Dialectical Behavior Therapy (DBT)
PSYCHē is the only outpatient practice in Tennessee with a DBT-Linehan Board of Certification, Certified Clinician™
What is DBT?
The effectiveness of DBT has been supported by research for treating a variety of issues. Originally developed by Marsha Linehan, PhD. in the 1980's to treat severe suicidality and self-injury, DBT has since been validated for treating other issues such as depression, impulsivity, anger, and more. Though it is notorious for treating Borderline Personality Disorder in women, it is so much more. DBT focuses on balancing acceptance and change, teaching real-world skills, and providing support between sessions in order to meet treatment goals. DBT draws upon the extensive Cognitive-Behavioral Therapy (CBT) research, and was originally introduced as a specialized form of CBT.
Are there different kinds of DBT?
DBT has been adapted for many different populations and PSYCHē offers several including:
- Adolescents (DBT-A)
- Substance use disorders (DBT-SUD)
- Overcontrol: Radically Open DBT (RO-DBT)
- Family (DBT-FST)
- Trauma: DBT with Prolonged Exposure (DBT-PE)
- ...and more
What can I expect from DBT?
There are at least 4 components to full DBT, and at the core, there is a team approach. If you are receiving FULL comprehensive DBT, all of the following are included: Individual Therapy, Group Skills Training, Telephone Coaching (from your primary therapist) and most importantly, your therapist's participation in a Peer Consultation Team. We founded and are members of Vanderbilt University's DBT peer consultation group.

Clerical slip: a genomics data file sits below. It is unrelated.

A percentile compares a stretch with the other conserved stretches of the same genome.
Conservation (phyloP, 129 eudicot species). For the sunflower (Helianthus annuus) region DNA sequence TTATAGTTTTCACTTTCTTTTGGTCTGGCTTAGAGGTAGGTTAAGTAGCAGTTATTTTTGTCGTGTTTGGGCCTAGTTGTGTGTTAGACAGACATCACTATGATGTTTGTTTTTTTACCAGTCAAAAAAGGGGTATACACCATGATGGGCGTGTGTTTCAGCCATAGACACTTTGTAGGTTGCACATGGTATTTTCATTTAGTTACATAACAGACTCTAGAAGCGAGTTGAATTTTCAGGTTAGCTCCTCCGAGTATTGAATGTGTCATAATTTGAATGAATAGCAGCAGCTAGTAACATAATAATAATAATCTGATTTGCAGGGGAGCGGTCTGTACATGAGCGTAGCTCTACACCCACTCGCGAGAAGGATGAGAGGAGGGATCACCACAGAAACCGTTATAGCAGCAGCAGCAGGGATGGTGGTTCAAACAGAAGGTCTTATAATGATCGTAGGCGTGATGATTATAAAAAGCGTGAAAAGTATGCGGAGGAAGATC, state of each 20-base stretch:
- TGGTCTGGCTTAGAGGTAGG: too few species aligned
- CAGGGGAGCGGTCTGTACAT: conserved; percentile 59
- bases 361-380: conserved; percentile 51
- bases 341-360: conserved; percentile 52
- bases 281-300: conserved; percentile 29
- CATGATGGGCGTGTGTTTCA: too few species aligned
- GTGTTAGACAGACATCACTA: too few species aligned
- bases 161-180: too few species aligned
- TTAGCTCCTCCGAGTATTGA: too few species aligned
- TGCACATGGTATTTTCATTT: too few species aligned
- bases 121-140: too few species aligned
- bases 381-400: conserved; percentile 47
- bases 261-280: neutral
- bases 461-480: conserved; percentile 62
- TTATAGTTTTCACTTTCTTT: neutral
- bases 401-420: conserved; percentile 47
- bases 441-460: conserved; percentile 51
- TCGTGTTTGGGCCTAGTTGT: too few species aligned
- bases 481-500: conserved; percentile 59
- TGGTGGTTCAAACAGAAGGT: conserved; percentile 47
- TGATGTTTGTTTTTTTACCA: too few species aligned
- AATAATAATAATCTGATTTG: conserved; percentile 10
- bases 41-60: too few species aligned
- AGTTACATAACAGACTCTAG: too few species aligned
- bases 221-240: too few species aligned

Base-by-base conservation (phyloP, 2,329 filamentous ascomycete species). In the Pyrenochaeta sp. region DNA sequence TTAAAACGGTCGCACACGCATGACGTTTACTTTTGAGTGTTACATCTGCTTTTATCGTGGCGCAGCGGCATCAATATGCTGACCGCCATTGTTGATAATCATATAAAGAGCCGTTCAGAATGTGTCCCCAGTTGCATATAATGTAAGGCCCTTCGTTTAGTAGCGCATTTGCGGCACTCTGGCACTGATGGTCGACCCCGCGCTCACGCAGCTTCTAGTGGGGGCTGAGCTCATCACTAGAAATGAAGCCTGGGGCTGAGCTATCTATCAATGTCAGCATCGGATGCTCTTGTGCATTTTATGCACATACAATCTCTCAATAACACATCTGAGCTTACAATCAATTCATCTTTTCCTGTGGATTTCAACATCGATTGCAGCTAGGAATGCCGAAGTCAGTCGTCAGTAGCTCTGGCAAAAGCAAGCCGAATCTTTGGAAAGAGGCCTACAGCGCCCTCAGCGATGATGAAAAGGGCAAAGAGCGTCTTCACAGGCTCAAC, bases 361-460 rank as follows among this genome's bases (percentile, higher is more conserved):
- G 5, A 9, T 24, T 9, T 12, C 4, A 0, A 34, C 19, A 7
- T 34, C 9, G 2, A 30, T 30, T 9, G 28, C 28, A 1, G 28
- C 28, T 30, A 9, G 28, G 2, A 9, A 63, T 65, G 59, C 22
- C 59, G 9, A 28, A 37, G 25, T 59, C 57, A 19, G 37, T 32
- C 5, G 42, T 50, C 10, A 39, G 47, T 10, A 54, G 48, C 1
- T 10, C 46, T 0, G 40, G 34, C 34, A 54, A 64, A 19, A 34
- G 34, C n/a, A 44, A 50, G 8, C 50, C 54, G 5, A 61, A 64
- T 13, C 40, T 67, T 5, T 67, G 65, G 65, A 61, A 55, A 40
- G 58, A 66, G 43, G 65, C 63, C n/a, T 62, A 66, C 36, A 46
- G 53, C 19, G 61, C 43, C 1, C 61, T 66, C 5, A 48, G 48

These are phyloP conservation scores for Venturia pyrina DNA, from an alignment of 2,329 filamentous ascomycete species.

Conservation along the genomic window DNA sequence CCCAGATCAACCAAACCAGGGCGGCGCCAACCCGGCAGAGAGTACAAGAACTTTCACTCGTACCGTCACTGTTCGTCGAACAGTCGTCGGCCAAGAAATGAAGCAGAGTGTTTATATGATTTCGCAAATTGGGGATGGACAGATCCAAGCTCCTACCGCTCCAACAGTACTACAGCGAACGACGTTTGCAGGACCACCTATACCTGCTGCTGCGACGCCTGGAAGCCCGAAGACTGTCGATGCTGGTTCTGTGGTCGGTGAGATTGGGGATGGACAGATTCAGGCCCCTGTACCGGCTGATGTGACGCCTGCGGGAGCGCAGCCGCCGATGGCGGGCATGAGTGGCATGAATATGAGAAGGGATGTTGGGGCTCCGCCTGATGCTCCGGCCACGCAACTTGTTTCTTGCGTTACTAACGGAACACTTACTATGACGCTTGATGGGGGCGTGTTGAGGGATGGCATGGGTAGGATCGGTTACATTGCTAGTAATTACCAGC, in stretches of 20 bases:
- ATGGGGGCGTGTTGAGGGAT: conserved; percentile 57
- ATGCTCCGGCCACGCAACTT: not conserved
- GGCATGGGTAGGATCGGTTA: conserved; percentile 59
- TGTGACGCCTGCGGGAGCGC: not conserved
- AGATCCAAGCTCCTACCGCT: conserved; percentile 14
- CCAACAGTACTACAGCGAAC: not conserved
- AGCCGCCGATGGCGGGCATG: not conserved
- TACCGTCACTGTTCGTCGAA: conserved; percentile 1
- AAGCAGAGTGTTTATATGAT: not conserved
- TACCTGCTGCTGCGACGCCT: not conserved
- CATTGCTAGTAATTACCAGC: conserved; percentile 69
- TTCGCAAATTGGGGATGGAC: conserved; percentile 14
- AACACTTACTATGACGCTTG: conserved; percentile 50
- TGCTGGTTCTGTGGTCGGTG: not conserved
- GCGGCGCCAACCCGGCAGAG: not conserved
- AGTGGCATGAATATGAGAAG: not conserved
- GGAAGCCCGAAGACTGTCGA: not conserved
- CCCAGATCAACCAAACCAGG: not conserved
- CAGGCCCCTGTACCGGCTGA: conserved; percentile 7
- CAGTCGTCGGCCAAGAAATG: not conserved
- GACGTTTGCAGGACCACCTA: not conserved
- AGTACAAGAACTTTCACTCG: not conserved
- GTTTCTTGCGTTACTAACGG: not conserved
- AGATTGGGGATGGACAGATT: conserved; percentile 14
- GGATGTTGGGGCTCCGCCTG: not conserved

PSYCHē is proud to offer all four components of DBT as well as the additional component of case management strategies (Environmental Interventions™, or EV's™).
In DBT for adolescents, Parent Coaching is an additional required component that leads to progress at a rapid and sustainable rate.
Where can I find more information about DBT?
Cognitive Behavioral Therapy
What is CBT?
Cognitive Behavioral Therapy (CBT) is a form of treatment that focuses on examining the relationships between thoughts, emotions and behaviors. By exploring and challenging patterns of thinking that lead to self-destructive actions and the core beliefs that direct these thoughts, participants can break free of beliefs that no longer serve them and hinder them in daily life.
What makes CBT so helpful?
CBT is different from traditional psychodynamic psychotherapy in that the therapist and client actively work together as collaborators. People who seek CBT can expect a therapist to be problem-focused and goal-directed rather than simply being supportive. Because CBT is an active intervention, homework and other practice outside of sessions is typical.
Where can I find more information about CBT?
Other Services Available
Prolonged Exposure for Trauma Psychological Testing Mindfulness-based Cognitive Therapy (MBCT)
Yoga Therapy Trauma Informed Yoga Therapy